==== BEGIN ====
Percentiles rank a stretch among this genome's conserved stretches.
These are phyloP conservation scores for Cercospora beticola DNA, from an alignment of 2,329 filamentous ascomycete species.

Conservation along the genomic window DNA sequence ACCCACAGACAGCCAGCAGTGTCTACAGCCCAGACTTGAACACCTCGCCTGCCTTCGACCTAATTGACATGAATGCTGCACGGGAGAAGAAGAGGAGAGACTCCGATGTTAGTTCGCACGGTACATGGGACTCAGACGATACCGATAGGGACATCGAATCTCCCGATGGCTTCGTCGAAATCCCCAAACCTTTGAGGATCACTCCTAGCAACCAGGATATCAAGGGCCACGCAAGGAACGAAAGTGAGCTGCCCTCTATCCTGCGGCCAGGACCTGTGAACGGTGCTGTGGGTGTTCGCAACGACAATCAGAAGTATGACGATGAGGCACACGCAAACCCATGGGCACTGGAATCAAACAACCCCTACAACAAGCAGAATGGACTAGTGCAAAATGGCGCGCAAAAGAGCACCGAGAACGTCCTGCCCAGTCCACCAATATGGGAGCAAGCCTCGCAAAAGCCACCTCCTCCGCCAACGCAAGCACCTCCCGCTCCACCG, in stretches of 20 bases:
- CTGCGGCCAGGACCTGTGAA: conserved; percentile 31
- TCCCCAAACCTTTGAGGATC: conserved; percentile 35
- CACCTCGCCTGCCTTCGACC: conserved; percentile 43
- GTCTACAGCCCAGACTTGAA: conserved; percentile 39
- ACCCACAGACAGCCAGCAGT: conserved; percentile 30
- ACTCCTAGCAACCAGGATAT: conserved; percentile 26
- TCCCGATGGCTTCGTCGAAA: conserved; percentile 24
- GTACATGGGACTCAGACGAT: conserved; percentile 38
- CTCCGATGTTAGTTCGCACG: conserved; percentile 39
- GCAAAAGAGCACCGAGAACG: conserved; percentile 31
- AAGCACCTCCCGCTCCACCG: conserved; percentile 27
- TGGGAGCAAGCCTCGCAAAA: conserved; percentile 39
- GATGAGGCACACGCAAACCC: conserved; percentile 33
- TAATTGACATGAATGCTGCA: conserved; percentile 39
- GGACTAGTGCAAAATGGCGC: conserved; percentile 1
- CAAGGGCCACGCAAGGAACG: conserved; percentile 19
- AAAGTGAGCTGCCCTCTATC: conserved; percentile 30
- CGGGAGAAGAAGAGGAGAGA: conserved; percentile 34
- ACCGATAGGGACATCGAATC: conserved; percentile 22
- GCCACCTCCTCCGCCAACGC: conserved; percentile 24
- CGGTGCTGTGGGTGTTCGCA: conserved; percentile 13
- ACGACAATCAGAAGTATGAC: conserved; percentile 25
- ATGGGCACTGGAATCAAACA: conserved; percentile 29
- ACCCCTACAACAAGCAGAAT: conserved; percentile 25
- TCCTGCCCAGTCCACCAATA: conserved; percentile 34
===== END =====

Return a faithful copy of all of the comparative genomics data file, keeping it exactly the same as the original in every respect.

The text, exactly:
Percentiles rank a stretch among this genome's conserved stretches.
These are phyloP conservation scores for Cercospora beticola DNA, from an alignment of 2,329 filamentous ascomycete species.

Conservation along the genomic window DNA sequence ACCCACAGACAGCCAGCAGTGTCTACAGCCCAGACTTGAACACCTCGCCTGCCTTCGACCTAATTGACATGAATGCTGCACGGGAGAAGAAGAGGAGAGACTCCGATGTTAGTTCGCACGGTACATGGGACTCAGACGATACCGATAGGGACATCGAATCTCCCGATGGCTTCGTCGAAATCCCCAAACCTTTGAGGATCACTCCTAGCAACCAGGATATCAAGGGCCACGCAAGGAACGAAAGTGAGCTGCCCTCTATCCTGCGGCCAGGACCTGTGAACGGTGCTGTGGGTGTTCGCAACGACAATCAGAAGTATGACGATGAGGCACACGCAAACCCATGGGCACTGGAATCAAACAACCCCTACAACAAGCAGAATGGACTAGTGCAAAATGGCGCGCAAAAGAGCACCGAGAACGTCCTGCCCAGTCCACCAATATGGGAGCAAGCCTCGCAAAAGCCACCTCCTCCGCCAACGCAAGCACCTCCCGCTCCACCG, in stretches of 20 bases:
- CTGCGGCCAGGACCTGTGAA: conserved; percentile 31
- TCCCCAAACCTTTGAGGATC: conserved; percentile 35
- CACCTCGCCTGCCTTCGACC: conserved; percentile 43
- GTCTACAGCCCAGACTTGAA: conserved; percentile 39
- ACCCACAGACAGCCAGCAGT: conserved; percentile 30
- ACTCCTAGCAACCAGGATAT: conserved; percentile 26
- TCCCGATGGCTTCGTCGAAA: conserved; percentile 24
- GTACATGGGACTCAGACGAT: conserved; percentile 38
- CTCCGATGTTAGTTCGCACG: conserved; percentile 39
- GCAAAAGAGCACCGAGAACG: conserved; percentile 31
- AAGCACCTCCCGCTCCACCG: conserved; percentile 27
- TGGGAGCAAGCCTCGCAAAA: conserved; percentile 39
- GATGAGGCACACGCAAACCC: conserved; percentile 33
- TAATTGACATGAATGCTGCA: conserved; percentile 39
- GGACTAGTGCAAAATGGCGC: conserved; percentile 1
- CAAGGGCCACGCAAGGAACG: conserved; percentile 19
- AAAGTGAGCTGCCCTCTATC: conserved; percentile 30
- CGGGAGAAGAAGAGGAGAGA: conserved; percentile 34
- ACCGATAGGGACATCGAATC: conserved; percentile 22
- GCCACCTCCTCCGCCAACGC: conserved; percentile 24
- CGGTGCTGTGGGTGTTCGCA: conserved; percentile 13
- ACGACAATCAGAAGTATGAC: conserved; percentile 25
- ATGGGCACTGGAATCAAACA: conserved; percentile 29
- ACCCCTACAACAAGCAGAAT: conserved; percentile 25
- TCCTGCCCAGTCCACCAATA: conserved; percentile 34